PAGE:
The best form of anesthesia to use during the endobronchial ultrasound-guided transbronchial needle aspiration (EBUS-TBNA) is currently being debated. Researchers wanted to see if the level of sedation had any effect on the EBUS-TBNA results. Except for one study, the level of sedation had no effect on diagnostic output. The number of lesions sampled per patient was tallied in eight articles, and all but one revealed a larger number of lesions biopsied with severe sedation. The number of needle passes per lesion was recorded in seven publications; four studies reported a larger number of passes with profound sedation, one research with conscious sedation, and two studies found no difference. Four studies looked at lesion size, and two of them discovered smaller lesion biopsies under heavy sedation. Ten articles looked at complication rates, and six of them looked at the level of care escalation. Except for one study, the level of sedation was not shown to be substantially associated with complication rates. Three investigations compared patient satisfaction to sedation depth and found no effect. Only one research looked at the cost of the operation and discovered that deep sedation was more expensive than conscious sedation. The level of sedation had no effect on the EBUS-TBNA results.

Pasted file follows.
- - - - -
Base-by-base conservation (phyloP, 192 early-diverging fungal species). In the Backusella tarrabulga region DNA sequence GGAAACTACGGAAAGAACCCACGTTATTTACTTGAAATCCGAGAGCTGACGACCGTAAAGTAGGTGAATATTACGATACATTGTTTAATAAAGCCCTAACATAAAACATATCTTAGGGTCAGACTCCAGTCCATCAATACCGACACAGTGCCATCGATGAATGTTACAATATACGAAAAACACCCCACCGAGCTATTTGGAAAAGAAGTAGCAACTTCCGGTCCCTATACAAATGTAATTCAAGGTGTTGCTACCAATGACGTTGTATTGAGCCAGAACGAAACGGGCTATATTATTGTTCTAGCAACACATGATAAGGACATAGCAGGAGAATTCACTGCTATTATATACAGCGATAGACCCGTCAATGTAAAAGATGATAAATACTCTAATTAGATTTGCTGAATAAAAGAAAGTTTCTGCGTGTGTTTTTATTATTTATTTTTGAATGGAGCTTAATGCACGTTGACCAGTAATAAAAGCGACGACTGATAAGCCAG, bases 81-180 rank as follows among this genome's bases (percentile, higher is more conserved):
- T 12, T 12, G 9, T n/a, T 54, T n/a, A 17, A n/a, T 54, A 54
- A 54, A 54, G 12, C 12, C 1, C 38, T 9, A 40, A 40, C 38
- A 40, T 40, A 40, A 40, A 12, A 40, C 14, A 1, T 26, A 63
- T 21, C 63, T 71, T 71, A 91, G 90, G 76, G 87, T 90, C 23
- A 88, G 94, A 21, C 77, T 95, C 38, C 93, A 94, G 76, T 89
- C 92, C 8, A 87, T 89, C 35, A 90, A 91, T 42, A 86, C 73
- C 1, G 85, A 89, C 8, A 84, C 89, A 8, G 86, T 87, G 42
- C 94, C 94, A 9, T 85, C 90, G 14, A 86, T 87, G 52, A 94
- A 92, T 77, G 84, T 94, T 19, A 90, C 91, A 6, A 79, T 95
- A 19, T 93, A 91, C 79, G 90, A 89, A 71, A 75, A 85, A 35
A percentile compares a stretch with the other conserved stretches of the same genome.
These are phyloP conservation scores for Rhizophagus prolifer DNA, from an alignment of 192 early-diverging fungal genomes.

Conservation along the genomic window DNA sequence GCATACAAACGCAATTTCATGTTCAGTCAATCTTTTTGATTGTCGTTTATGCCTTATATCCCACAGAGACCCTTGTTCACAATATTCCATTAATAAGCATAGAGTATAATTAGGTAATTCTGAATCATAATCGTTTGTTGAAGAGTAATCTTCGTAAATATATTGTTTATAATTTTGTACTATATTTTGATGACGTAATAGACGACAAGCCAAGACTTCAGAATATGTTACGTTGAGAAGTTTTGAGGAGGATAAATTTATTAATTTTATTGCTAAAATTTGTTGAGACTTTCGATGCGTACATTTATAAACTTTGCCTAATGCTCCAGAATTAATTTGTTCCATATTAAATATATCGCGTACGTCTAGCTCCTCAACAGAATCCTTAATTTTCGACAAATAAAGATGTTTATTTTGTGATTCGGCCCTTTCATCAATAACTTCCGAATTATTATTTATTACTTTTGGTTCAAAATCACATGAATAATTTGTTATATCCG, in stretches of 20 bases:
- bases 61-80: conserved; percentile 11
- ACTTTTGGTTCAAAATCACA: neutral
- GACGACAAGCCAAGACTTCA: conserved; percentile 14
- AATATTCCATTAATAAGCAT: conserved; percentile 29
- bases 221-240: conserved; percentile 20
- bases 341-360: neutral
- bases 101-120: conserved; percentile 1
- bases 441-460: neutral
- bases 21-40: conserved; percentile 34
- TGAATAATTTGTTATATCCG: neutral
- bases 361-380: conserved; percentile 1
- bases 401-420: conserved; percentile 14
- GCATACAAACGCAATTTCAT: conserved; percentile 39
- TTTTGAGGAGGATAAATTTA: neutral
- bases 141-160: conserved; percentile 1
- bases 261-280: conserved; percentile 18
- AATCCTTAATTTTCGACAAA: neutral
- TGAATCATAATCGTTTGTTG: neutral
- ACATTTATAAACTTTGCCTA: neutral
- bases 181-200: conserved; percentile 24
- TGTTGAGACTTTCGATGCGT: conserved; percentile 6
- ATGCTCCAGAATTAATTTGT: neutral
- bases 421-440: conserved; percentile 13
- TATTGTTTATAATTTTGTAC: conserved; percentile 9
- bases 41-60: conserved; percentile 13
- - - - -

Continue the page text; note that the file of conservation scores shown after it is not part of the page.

As a result, conscious sedation and profound sedation remain two options for EBUS-TBNA. Several considerations, including physician expertise, patient clinical history, the goal of EBUS-TBNA, and hospital local policy, should be considered when choosing one method over the other.